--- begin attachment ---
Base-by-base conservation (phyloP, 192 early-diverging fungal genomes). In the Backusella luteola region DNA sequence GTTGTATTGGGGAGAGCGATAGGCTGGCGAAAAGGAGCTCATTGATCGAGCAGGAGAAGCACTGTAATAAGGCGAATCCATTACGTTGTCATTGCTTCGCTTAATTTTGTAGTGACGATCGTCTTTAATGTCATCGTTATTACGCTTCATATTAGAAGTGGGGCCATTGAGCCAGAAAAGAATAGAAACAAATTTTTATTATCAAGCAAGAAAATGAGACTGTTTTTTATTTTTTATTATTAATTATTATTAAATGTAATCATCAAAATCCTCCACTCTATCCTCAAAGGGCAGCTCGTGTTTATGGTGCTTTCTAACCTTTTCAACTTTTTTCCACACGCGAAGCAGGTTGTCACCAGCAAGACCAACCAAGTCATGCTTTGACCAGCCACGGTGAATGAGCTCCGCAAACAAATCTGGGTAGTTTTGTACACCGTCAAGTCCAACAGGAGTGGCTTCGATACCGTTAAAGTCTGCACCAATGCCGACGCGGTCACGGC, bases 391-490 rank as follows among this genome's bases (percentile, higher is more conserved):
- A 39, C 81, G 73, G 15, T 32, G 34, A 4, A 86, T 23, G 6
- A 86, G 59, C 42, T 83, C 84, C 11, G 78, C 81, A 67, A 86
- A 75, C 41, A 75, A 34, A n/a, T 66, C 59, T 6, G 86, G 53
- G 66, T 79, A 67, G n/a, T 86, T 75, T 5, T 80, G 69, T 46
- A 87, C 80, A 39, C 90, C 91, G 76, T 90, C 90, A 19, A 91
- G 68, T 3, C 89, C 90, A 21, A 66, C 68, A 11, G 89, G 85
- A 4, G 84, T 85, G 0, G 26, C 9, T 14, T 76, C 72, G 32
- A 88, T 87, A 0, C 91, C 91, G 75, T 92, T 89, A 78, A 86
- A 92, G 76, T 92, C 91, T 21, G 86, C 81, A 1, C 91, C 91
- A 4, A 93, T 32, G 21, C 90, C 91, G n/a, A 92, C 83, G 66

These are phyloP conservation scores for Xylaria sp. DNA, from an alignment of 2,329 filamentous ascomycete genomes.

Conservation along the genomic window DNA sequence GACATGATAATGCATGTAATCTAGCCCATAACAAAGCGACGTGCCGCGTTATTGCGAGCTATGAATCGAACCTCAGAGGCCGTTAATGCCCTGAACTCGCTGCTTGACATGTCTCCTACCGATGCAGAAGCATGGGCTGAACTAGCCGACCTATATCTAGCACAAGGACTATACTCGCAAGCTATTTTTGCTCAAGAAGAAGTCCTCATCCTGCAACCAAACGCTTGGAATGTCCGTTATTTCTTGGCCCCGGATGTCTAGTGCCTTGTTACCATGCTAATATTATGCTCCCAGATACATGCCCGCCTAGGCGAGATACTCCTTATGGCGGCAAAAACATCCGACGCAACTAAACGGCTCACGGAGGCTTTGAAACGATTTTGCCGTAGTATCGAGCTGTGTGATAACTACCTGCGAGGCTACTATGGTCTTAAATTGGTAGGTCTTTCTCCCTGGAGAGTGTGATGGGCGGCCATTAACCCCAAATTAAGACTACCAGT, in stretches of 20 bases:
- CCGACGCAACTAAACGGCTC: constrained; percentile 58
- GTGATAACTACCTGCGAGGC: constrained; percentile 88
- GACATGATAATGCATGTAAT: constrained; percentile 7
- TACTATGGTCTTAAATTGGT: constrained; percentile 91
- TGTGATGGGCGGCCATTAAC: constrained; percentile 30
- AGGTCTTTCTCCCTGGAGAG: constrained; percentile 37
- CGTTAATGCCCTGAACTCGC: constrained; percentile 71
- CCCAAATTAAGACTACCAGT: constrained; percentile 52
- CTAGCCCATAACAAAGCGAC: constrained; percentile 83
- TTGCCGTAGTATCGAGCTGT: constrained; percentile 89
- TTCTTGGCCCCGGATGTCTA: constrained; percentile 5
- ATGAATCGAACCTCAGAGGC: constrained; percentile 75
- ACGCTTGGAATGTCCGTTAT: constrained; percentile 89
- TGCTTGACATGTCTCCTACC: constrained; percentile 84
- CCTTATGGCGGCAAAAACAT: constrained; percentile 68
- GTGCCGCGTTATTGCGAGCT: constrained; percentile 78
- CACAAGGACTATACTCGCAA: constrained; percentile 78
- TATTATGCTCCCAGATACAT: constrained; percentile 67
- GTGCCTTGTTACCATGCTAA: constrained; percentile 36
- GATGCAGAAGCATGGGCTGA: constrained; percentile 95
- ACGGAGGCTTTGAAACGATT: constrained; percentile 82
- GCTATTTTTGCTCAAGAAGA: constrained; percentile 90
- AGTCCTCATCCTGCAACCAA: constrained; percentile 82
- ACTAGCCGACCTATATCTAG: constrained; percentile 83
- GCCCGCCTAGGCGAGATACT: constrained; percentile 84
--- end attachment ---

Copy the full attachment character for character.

Base-by-base conservation (phyloP, 192 early-diverging fungal genomes). In the Backusella luteola region DNA sequence GTTGTATTGGGGAGAGCGATAGGCTGGCGAAAAGGAGCTCATTGATCGAGCAGGAGAAGCACTGTAATAAGGCGAATCCATTACGTTGTCATTGCTTCGCTTAATTTTGTAGTGACGATCGTCTTTAATGTCATCGTTATTACGCTTCATATTAGAAGTGGGGCCATTGAGCCAGAAAAGAATAGAAACAAATTTTTATTATCAAGCAAGAAAATGAGACTGTTTTTTATTTTTTATTATTAATTATTATTAAATGTAATCATCAAAATCCTCCACTCTATCCTCAAAGGGCAGCTCGTGTTTATGGTGCTTTCTAACCTTTTCAACTTTTTTCCACACGCGAAGCAGGTTGTCACCAGCAAGACCAACCAAGTCATGCTTTGACCAGCCACGGTGAATGAGCTCCGCAAACAAATCTGGGTAGTTTTGTACACCGTCAAGTCCAACAGGAGTGGCTTCGATACCGTTAAAGTCTGCACCAATGCCGACGCGGTCACGGC, bases 391-490 rank as follows among this genome's bases (percentile, higher is more conserved):
- A 39, C 81, G 73, G 15, T 32, G 34, A 4, A 86, T 23, G 6
- A 86, G 59, C 42, T 83, C 84, C 11, G 78, C 81, A 67, A 86
- A 75, C 41, A 75, A 34, A n/a, T 66, C 59, T 6, G 86, G 53
- G 66, T 79, A 67, G n/a, T 86, T 75, T 5, T 80, G 69, T 46
- A 87, C 80, A 39, C 90, C 91, G 76, T 90, C 90, A 19, A 91
- G 68, T 3, C 89, C 90, A 21, A 66, C 68, A 11, G 89, G 85
- A 4, G 84, T 85, G 0, G 26, C 9, T 14, T 76, C 72, G 32
- A 88, T 87, A 0, C 91, C 91, G 75, T 92, T 89, A 78, A 86
- A 92, G 76, T 92, C 91, T 21, G 86, C 81, A 1, C 91, C 91
- A 4, A 93, T 32, G 21, C 90, C 91, G n/a, A 92, C 83, G 66

These are phyloP conservation scores for Xylaria sp. DNA, from an alignment of 2,329 filamentous ascomycete genomes.

Conservation along the genomic window DNA sequence GACATGATAATGCATGTAATCTAGCCCATAACAAAGCGACGTGCCGCGTTATTGCGAGCTATGAATCGAACCTCAGAGGCCGTTAATGCCCTGAACTCGCTGCTTGACATGTCTCCTACCGATGCAGAAGCATGGGCTGAACTAGCCGACCTATATCTAGCACAAGGACTATACTCGCAAGCTATTTTTGCTCAAGAAGAAGTCCTCATCCTGCAACCAAACGCTTGGAATGTCCGTTATTTCTTGGCCCCGGATGTCTAGTGCCTTGTTACCATGCTAATATTATGCTCCCAGATACATGCCCGCCTAGGCGAGATACTCCTTATGGCGGCAAAAACATCCGACGCAACTAAACGGCTCACGGAGGCTTTGAAACGATTTTGCCGTAGTATCGAGCTGTGTGATAACTACCTGCGAGGCTACTATGGTCTTAAATTGGTAGGTCTTTCTCCCTGGAGAGTGTGATGGGCGGCCATTAACCCCAAATTAAGACTACCAGT, in stretches of 20 bases:
- CCGACGCAACTAAACGGCTC: constrained; percentile 58
- GTGATAACTACCTGCGAGGC: constrained; percentile 88
- GACATGATAATGCATGTAAT: constrained; percentile 7
- TACTATGGTCTTAAATTGGT: constrained; percentile 91
- TGTGATGGGCGGCCATTAAC: constrained; percentile 30
- AGGTCTTTCTCCCTGGAGAG: constrained; percentile 37
- CGTTAATGCCCTGAACTCGC: constrained; percentile 71
- CCCAAATTAAGACTACCAGT: constrained; percentile 52
- CTAGCCCATAACAAAGCGAC: constrained; percentile 83
- TTGCCGTAGTATCGAGCTGT: constrained; percentile 89
- TTCTTGGCCCCGGATGTCTA: constrained; percentile 5
- ATGAATCGAACCTCAGAGGC: constrained; percentile 75
- ACGCTTGGAATGTCCGTTAT: constrained; percentile 89
- TGCTTGACATGTCTCCTACC: constrained; percentile 84
- CCTTATGGCGGCAAAAACAT: constrained; percentile 68
- GTGCCGCGTTATTGCGAGCT: constrained; percentile 78
- CACAAGGACTATACTCGCAA: constrained; percentile 78
- TATTATGCTCCCAGATACAT: constrained; percentile 67
- GTGCCTTGTTACCATGCTAA: constrained; percentile 36
- GATGCAGAAGCATGGGCTGA: constrained; percentile 95
- ACGGAGGCTTTGAAACGATT: constrained; percentile 82
- GCTATTTTTGCTCAAGAAGA: constrained; percentile 90
- AGTCCTCATCCTGCAACCAA: constrained; percentile 82
- ACTAGCCGACCTATATCTAG: constrained; percentile 83
- GCCCGCCTAGGCGAGATACT: constrained; percentile 84